Rams Jim Everett Is Not Merely Another Band-Aid Quarterback
A few neighborhood kids, engaged in a pickup football game, were arguing in the street the other day.
“Hey, you got to wear the knee brace yesterday,” one said.
“So what, you got the hot-pad back treatment two days ago,” another said.
“Big deal,” the first one said. “I’m shorter than you are. That should count for something.”
It was just another day of hero-worshiping in the cul-de-sac. The kids, you see, were arguing over who was going to get to play Ram quarterback this day.
It’s been going on for years in Los Angeles.
Once, I saw a 10-year-old drinking coffee out on the sidewalk. He had heard somewhere that caffeine stunted your growth. His idol was Pat Haden. He was on his third cup when he rolled away on his skateboard.
In 1977, just after the Rams had signed Joe Namath, I was in the park when this kid with a football in his hand walked past me. He was limping something terrible. I offered a hand. He gave me a dirty look.
“This is the way Joe Willie does it,” he said, sneering all the while.
He said he was on his way home to put in some extra laps in his folks’ swimming pool.
The year was 1982. Some Pop Warner kid, still in uniform, tried to cut in front of me in a supermarket express line. I was about to clean his clock when I noticed him rubbing and twisting an obviously painful neck.
I caught myself.
“You like Bert Jones a whole lot, right?” I said.
“You got it,” he said.
Young Ram fans just don’t know any better. They were weaned in thinking that all Ram quarterbacks walk like Walter Brennan and have spinal columns shaped like the country of Chile.
It’s all part of the season-ticket package. Young Ram fans have grown accustomed to swapping their favorite quarterback’s knee X-rays, not gum cards. A friend of mind kept a rare lock of John Hadl’s hair pressed between the pages of an old Ram media guide.
So understand that it was difficult to break the news to the kids on my block who were playing tug-a-war with a roll of adhesive tape for the right to play Steve Bartkowski.
I felt impelled, though, to break the news about new Ram quarterback Jim Everett.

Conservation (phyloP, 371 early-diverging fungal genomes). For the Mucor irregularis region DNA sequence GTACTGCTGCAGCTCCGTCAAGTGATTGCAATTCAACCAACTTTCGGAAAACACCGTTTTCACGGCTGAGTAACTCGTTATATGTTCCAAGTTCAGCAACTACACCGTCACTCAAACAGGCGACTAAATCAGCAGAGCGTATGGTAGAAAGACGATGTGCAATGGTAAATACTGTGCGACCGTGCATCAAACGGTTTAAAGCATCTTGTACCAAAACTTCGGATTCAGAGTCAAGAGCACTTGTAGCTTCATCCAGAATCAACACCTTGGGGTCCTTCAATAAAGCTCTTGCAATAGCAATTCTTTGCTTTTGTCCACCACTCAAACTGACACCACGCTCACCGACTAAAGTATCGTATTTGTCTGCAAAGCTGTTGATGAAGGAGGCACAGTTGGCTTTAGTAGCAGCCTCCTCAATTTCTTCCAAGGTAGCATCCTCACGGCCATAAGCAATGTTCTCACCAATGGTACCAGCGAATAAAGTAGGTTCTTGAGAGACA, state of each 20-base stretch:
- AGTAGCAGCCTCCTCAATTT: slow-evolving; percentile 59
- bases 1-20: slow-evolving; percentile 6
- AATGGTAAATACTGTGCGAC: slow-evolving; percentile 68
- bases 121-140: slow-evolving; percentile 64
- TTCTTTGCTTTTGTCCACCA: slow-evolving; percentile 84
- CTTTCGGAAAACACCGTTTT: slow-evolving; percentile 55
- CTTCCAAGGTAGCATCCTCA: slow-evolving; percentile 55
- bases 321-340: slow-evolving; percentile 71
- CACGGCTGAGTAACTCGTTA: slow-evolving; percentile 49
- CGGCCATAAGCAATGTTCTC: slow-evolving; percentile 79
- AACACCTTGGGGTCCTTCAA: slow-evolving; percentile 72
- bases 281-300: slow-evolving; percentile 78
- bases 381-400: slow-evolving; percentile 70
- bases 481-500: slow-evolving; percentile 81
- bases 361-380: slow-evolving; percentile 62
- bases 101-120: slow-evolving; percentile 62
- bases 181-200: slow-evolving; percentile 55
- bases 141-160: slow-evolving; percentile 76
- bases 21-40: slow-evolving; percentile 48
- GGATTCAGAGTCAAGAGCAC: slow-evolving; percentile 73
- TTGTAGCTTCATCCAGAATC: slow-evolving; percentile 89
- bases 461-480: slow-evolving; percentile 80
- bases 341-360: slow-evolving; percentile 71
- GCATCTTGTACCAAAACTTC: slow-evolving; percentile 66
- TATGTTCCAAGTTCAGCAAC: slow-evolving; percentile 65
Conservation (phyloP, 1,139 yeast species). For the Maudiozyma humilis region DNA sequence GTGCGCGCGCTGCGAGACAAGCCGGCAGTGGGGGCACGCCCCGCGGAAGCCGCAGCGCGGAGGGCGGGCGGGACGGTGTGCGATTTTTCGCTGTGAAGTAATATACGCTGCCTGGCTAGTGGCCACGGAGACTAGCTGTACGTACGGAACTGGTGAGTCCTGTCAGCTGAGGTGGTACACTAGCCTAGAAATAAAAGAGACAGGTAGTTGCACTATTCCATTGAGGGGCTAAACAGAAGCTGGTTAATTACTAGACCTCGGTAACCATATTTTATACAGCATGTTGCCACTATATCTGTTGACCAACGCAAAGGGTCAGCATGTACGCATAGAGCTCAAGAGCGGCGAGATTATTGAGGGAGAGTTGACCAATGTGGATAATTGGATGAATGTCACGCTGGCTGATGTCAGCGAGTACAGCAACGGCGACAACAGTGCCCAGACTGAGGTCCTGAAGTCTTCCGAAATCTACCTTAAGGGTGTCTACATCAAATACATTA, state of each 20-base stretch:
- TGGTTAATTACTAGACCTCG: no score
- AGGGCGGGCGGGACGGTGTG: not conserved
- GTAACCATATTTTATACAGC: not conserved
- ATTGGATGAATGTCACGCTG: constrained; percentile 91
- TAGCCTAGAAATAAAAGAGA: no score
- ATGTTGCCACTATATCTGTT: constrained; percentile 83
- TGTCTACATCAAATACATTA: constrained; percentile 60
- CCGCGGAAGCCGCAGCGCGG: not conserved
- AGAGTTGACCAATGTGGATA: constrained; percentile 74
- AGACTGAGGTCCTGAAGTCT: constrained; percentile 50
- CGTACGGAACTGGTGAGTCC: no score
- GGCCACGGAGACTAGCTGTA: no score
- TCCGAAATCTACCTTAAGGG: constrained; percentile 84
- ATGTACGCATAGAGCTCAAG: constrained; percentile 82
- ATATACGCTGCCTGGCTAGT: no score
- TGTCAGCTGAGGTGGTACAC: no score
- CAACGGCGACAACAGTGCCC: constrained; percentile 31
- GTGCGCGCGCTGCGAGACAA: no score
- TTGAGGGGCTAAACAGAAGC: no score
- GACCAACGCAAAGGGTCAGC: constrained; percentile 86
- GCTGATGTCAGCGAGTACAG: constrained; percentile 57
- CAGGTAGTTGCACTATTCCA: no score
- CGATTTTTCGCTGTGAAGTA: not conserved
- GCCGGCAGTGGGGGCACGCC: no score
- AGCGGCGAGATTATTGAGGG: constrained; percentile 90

I guess they hadn’t heard.
It wouldn’t be easy.
I prepared a life-size poster of Everett which was, best to my knowledge, anatomically correct.
I walked outside and stood the cardboard replica of Everett next to a tree where the kids were playing.
They huddled around, curious.
I told them that this was the Ram quarterback for the next 12 years.
“What’s wrong with his hair?” one said. “You forgot to add in the gray.”
I told them Everett was 23.
“You mean 23 years in the league, right?” another cracked.
I told them to take a long look at Everett’s knees. They did. I showed them what the medial collateral cartilage in a human knee is supposed to look like.
“You mean that scraping sound isn’t normal?” said a kid wearing a custom-made knee brace.
I turned the poster around and showed them how the vertebraes in the back are supposed to line up. I told them that Everett had all of his own teeth, at which time one kid removed a temporary upper bridge and smashed it against the curb with his foot.
They thought for sure the poster was grossly out of proportion. They guessed I had made this Everett guy more than 6-feet tall. Their jaws dropped to the street when I told them he was 6-5.
“Can he throw side-armed like Dieter Brock?” one said.
“He doesn’t need to,” I said.
They feared that this one I called Everett and his skinny legs would be broken in two if he just stood still and tall in the pocket. I told them Everett ran out of the pocket once in a while and last week had even scored a touchdown.
They wondered if he could race a car as well as Dan Pastorini. I guessed not.
The kids turned away and went back to their game. They seemed crushed. I felt like the guy who told them there was no Santa Claus.
One of the kids grabbed the football. The other took the medical bag. Another folded up the stretcher. One collected an assortment of knee braces and crutches and they all headed home. Football would never be the same on their street. It was the end of an era.